Linux and aliasing?

Linus Torvalds torvalds@transmeta.com
Fri Jun 4 08:55:00 GMT 1999


On Fri, 4 Jun 1999, Tim Hollebeek wrote:
> 
> If you do the same type tricks but use intermediate variables to
> improve readability, you lose.  In fact, simply taking an expression
> and decomposing it into constituent parts can change the behavior of
> code under this rule.  Absolutely horrible.

Uhh. You're right. I considered it, but I didn't find it "absolutely
horrible", I thought it could be considered a feature in that it was only
ever entirely local to =one= memory operation. 

That's not something new per se: the gcc __extension__ thing is kind of
similarly meant to silence things up locally to that expression.

But I can see why you wouldn't like it, and I understand your argument. I
don't how how else you would limit the scope of anything like this, though
(scoping it to something larger than a single dereference sounds like a
horrible rats nest to me, but opnions can certainly differ).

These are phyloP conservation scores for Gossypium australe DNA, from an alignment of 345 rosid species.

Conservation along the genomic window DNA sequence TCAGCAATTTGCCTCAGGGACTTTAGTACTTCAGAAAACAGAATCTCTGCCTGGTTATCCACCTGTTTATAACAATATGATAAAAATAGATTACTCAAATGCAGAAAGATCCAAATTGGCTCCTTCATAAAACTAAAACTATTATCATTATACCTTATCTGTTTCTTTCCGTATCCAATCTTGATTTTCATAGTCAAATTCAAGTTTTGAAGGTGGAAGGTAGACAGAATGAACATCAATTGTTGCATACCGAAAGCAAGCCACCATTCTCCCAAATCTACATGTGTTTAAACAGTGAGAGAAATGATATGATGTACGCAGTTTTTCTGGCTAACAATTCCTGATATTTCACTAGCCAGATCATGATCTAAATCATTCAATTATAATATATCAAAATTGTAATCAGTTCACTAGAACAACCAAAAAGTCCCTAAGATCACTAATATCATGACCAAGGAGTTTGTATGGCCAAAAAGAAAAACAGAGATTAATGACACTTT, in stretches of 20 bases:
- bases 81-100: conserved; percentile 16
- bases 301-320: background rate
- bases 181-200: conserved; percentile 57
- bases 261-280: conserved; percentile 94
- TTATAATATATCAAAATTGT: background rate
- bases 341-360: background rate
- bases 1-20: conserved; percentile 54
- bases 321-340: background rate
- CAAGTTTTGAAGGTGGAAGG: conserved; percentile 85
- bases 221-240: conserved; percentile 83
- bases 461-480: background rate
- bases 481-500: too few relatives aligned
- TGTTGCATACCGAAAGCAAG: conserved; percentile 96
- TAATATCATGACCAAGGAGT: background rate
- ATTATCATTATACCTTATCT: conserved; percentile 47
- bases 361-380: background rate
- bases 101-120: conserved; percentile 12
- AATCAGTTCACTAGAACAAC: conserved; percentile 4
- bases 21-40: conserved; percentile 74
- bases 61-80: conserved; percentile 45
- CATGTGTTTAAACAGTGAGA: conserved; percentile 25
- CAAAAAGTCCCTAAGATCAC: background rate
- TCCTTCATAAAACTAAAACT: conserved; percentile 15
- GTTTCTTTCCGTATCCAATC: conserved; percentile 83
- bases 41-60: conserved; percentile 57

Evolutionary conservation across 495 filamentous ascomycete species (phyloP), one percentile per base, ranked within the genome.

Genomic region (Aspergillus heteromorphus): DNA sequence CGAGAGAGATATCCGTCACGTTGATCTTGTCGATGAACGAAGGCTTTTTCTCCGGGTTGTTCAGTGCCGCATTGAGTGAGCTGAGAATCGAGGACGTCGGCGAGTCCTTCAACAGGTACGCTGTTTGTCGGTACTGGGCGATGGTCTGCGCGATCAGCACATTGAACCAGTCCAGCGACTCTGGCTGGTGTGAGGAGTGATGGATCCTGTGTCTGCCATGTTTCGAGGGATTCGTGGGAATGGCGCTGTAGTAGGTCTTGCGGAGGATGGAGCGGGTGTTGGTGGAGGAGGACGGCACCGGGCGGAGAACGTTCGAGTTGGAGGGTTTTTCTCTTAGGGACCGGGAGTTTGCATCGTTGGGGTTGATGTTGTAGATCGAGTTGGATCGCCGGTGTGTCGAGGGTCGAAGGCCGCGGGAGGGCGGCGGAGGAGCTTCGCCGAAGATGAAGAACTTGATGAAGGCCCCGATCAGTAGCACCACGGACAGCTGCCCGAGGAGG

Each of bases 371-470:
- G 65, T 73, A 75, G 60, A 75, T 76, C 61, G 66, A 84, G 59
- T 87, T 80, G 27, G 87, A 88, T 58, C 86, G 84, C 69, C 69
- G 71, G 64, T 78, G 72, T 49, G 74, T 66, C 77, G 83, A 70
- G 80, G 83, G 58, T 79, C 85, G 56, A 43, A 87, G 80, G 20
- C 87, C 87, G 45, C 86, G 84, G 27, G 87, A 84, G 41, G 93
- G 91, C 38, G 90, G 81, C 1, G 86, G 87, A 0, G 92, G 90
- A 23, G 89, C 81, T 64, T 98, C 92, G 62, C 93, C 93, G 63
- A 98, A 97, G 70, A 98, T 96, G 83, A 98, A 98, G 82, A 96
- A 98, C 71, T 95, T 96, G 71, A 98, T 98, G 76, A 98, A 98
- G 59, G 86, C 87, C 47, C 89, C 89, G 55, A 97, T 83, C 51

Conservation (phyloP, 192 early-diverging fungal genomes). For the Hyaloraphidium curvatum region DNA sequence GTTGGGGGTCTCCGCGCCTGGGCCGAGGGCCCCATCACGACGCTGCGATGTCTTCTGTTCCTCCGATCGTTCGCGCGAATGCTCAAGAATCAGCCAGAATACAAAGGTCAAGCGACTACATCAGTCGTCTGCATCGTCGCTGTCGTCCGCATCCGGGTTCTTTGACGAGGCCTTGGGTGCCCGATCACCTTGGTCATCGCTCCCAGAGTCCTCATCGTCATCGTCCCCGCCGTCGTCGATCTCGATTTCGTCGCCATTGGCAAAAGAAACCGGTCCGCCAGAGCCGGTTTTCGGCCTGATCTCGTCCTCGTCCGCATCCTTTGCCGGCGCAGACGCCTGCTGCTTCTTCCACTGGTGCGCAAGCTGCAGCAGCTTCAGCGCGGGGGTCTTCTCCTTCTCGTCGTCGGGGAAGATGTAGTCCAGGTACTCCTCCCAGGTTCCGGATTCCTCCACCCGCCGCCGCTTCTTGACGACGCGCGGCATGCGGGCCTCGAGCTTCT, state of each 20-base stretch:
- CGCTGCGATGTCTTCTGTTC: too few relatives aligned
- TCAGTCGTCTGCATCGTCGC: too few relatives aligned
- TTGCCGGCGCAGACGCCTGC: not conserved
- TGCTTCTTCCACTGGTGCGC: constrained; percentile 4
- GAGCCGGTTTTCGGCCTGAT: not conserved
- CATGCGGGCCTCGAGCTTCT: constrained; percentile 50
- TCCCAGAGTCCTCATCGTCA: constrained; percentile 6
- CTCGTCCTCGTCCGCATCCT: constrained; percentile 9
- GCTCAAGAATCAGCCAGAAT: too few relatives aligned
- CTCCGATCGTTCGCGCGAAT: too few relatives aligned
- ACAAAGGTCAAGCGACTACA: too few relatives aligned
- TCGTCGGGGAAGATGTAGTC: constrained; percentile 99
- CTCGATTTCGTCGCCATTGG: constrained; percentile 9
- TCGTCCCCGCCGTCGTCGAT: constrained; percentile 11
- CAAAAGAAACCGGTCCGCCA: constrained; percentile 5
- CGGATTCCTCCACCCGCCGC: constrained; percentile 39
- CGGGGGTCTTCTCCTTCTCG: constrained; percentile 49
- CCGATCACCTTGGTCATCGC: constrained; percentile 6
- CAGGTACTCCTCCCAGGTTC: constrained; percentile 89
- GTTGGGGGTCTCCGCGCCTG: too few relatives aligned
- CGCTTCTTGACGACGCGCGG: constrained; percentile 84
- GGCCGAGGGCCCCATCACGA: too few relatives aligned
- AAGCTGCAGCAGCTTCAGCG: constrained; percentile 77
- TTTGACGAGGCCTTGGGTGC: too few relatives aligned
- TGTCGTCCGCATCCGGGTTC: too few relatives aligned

> Unless you're suggesting data flow analysis to figure out which
> pointers values could have been derived from a casted pointer??? ick,
> ick, ick.

Oh, no, no, no. Shudder. I hope nobody took it that way. Barf.

I meant the features as something to expressly allow a local override.
Think of the rule more as an issue of "poisoning" the dereference operator
rather than poisoning the _pointer_. In a kind of silly "precedence rule"
notation, it would be

	*(char *)y

becomes (*(char *)) y where it is the "*(char *)" thing that makes the
alias go away. (Now somebody is going to flame my ass off for mixing C and
a non-C precedence rule). 

And maybe the above is hard to do because by the time you actually would
want to do the above logic the information isn't really there any more. 
That's entirely possible, and if people tell me it's a bad idea for reason
X I'll shut up about it, but I'd try to come up with another one. Deal? 

		Linus



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